« Jen's Den

Best Hidden Tracks You May Have Never Heard

by Jennifer Taylor

There may be no stranger experience than putting on an album, letting it play through, forgetting to hit stop and suddenly finding yourself face-to-face with a hidden track. Secret tracks can be unsettling, comedic or even terrifying. If a band comes up with something weird in the studio, you just might find it concealed within one of your favorite records.

Secret tracks are prevalent on hundreds of albums, but we’ve picked out our personal favorites and compiled them into this list. For truly fascinating and addictive pieces of classic releases, from bands such as Nirvana, Alice in Chains, Tool + more, check out our picks for rock’s Best Hidden Tracks:

By UltimateClassicRock.com and Diffuser.FM and Loudwire.com

Nirvana, ‘Endless, Nameless’ – Best Hidden Tracks

Within one of the most celebrated albums in history, Nirvana hid the song ‘Endless, Nameless’ at the end of ‘Nevermind.’ On the original release of the album, listeners had to let the disc finish and wait about 10 minutes for ‘Endless, Nameless’ to kick in.

The experimental and chaotic track goes back to the noise influence Nirvana incorporated on their early demos, and for fans who like their music weird, ‘Endless, Nameless’ delivers in an uncomfortably spellbinding way.

Tool, ‘Maynard’s D–k’ – Best Hidden Tracks

In 2000, Tool put out a limited-edition box set called ‘Salival.’ Along with a collection of music videos and live performances of both original songs and covers (including an awesome version of Led Zeppelin’s ‘No Quarter’) Tool hid a track at the end of the song ‘L.A.M.C.’

‘Maynard’s D–k’ is a partially acoustic track dedicated to the nether regions of frontman Maynard James Keenan. The track is a must-hear for Tool fans, and even utilizes burping and farting noises to close out the piece.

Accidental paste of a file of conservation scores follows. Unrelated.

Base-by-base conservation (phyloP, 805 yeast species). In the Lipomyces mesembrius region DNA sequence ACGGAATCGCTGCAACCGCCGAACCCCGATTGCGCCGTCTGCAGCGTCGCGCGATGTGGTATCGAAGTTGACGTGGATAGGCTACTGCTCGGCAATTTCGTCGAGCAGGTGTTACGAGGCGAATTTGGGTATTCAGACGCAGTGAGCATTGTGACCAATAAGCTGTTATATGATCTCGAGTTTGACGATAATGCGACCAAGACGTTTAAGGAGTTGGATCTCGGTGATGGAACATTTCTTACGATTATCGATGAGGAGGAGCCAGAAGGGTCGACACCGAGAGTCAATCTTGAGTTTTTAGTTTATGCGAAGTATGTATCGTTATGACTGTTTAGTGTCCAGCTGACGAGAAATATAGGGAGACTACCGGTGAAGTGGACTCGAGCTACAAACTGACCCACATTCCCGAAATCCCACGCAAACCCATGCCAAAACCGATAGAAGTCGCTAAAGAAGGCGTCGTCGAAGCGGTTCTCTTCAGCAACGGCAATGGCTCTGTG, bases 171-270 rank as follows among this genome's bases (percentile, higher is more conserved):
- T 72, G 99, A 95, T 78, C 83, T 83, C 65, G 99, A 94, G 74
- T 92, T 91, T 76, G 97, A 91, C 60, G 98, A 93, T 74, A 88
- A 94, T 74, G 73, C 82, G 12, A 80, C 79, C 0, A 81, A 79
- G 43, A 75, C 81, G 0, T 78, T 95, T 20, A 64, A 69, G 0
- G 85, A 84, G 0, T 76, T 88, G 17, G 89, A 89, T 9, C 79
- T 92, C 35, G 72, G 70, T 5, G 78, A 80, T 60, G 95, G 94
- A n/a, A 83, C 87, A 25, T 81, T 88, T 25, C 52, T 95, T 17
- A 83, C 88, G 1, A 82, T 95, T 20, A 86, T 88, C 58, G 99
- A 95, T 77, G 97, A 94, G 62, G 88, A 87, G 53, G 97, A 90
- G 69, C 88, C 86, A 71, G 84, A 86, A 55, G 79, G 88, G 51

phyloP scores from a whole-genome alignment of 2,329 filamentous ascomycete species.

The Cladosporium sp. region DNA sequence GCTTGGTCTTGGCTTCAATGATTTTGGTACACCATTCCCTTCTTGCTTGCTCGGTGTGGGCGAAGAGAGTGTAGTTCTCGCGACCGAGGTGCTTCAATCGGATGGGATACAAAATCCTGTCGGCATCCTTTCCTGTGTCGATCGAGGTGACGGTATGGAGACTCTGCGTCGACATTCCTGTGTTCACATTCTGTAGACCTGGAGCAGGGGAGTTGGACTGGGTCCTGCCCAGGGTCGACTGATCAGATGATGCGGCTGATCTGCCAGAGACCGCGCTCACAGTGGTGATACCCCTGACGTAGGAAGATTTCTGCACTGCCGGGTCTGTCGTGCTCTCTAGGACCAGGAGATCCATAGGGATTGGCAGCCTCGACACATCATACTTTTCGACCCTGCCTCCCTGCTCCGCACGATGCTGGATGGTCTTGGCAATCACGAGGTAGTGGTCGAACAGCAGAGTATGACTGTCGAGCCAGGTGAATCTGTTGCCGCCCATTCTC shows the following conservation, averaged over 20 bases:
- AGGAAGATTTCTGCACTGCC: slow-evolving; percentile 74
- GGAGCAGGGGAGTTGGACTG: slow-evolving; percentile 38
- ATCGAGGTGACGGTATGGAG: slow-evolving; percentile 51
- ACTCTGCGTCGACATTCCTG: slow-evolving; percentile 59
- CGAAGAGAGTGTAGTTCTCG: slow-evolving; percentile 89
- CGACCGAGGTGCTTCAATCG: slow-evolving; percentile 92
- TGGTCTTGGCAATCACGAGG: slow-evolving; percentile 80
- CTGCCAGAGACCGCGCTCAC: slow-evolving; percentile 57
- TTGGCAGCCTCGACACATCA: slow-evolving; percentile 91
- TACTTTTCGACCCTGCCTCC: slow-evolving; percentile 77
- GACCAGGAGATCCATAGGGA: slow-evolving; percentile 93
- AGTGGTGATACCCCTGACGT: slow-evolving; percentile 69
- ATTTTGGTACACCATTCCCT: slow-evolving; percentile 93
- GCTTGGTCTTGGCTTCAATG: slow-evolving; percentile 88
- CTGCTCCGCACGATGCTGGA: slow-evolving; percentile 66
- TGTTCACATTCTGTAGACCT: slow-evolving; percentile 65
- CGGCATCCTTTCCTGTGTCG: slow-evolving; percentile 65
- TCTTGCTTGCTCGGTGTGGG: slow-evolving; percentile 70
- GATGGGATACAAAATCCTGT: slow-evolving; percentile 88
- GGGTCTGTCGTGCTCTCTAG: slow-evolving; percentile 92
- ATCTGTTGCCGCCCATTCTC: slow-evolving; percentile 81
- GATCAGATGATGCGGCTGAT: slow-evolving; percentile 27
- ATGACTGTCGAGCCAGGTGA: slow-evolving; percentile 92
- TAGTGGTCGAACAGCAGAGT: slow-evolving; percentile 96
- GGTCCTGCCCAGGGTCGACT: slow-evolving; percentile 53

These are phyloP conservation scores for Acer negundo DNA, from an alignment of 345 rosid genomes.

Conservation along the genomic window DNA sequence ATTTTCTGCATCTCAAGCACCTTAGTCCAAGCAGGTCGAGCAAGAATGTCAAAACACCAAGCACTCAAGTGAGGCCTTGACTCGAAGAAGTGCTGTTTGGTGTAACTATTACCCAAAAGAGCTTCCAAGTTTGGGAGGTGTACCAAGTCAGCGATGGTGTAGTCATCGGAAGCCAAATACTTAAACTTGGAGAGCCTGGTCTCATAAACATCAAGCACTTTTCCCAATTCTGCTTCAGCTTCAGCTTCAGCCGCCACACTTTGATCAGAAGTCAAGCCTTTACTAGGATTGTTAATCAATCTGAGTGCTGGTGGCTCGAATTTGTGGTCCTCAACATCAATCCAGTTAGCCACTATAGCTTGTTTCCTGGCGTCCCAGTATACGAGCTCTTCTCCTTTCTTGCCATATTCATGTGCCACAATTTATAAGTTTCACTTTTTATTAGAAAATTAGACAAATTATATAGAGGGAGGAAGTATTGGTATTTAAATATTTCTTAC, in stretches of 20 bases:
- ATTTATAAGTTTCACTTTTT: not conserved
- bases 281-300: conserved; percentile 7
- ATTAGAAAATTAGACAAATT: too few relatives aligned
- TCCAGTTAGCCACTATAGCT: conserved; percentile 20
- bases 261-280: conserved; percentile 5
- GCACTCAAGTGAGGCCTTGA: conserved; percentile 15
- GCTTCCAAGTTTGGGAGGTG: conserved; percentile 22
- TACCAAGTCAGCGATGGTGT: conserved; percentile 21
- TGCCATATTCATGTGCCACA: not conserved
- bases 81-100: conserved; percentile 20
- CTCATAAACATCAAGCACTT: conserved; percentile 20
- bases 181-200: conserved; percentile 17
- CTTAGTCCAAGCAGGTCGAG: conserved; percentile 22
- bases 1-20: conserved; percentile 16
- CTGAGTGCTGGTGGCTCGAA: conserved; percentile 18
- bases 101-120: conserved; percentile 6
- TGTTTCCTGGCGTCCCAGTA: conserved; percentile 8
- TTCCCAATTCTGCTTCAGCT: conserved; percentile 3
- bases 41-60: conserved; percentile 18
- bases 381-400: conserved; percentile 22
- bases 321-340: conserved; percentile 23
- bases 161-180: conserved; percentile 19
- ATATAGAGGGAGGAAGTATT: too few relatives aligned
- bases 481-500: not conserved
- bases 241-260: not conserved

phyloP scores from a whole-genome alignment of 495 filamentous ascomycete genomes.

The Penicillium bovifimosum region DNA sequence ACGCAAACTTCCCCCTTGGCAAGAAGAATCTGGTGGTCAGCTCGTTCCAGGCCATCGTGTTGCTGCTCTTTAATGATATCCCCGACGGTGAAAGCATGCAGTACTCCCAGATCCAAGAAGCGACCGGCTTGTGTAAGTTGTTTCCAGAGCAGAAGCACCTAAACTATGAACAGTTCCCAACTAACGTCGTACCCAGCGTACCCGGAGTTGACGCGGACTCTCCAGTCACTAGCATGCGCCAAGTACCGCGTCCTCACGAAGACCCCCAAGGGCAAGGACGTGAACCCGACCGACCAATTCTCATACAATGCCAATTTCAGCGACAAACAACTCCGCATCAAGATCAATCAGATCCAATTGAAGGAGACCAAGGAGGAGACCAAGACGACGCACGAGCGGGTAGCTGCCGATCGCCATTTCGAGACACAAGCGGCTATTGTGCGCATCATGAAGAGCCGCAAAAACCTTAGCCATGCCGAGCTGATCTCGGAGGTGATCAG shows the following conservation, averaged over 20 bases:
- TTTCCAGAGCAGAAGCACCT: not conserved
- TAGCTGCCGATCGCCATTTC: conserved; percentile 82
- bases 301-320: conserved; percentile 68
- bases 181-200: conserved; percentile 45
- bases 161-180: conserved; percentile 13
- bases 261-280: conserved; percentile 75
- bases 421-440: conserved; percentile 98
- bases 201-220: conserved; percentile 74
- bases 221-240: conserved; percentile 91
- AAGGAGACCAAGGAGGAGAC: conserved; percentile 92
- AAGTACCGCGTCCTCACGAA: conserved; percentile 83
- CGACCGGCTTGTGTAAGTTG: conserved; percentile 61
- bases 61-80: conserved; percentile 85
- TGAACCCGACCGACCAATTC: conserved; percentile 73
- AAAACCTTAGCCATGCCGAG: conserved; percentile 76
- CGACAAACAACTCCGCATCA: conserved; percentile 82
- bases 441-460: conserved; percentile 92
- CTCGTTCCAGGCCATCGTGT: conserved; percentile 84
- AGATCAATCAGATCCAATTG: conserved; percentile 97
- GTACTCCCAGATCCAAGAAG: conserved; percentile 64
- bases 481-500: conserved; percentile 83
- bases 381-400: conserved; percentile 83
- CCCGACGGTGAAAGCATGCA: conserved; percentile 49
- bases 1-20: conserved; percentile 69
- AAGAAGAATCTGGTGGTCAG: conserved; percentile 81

Alice in Chains, ‘Iron Gland’ – Best Hidden Tracks

Hidden in Alice in Chains‘ classic album ‘Dirt’ lies ‘Intro (Dream Sequence) / Iron Gland.’ The song went unlisted on the 1992 release of Alice in Chains’ sophomore album and was tucked between ‘God Smack’ and ‘Hate to Feel,’ which caused the track listing to become inaccurate.

The bizarre track pays homage to Black Sabbath‘s ‘Iron Man’ as well as the classic horror film ‘The Shining.’

Deftones, ‘Damone’ – Best Hidden Tracks

Likely an allusion to ‘Fast Times at Ridgemont High,’ Deftones buried the hidden track ‘Damone’ 32 minutes into ‘MX,’ the final track on their 1997 full-length, ‘Around the Fur.’

Masterfully put together by the band and featuring the distorted clean and harsh vocal style of Chino Moreno, ‘Damone’ is simply a great Deftones song that rewards patient and inquisitive fans. 

Misfits, ‘Hell Night’ – Best Hidden Tracks

Horror punk legends the Misfits hid a gem entitled ‘Hell Night’ at the end of the band’s 1997 album, ‘American Psycho.’ Greatly inspired by some of the horror world’s greatest and most beloved films, ‘Hell Night’ was named after a 1981 flick of the same name, which depicts four college students in a spooky mansion.

The ‘American Psycho’ album was the first to include new vocalist Michale Graves, who received mixed reviews after the record’s release. 

Van Halen, ‘Growth’ – Best Hidden Tracks

A few seconds after the end of ‘In a Simple Rhyme,’ which is supposed to be the last song on Van Halen’s ‘Women and Children First’ album, Eddie Van Halen and company suddenly launch into another track. With a slow, stomping beat and a guitar riff that sounds like it should accompany Godzilla on his march to a boxing ring, it’s quite the attention grabber.

Sadly, before David Lee Roth can even get a single word in, everything stops not even 30 second later. Supposedly the plan was for the full-length version of ‘Growth’ to be the first song on their next album, ‘Fair Warning.’ However, that never happened, leaving us all to wonder once again just exactly how we can break into the vaults at Van Halen’s 5150 studio.

Green Day, ‘All By Myself’ – Best Hidden Tracks

Green Day‘s multi-platinum breakthrough disc, ‘Dookie,’ ends with a quirky, 80-second acoustic ditty that features frontman Billie Joe Armstrong singing lyrics penned by drummer Tre Cool about being “All by myself” — and nearly breaking down into hysterical fits of laughter in the process, possibly due to being really stoned. Not surprisingly, the lo-fi ‘All By Myself’ was left off the official ‘Dookie’ track listing, but it remains a favorite among Green Day’s biggest fans.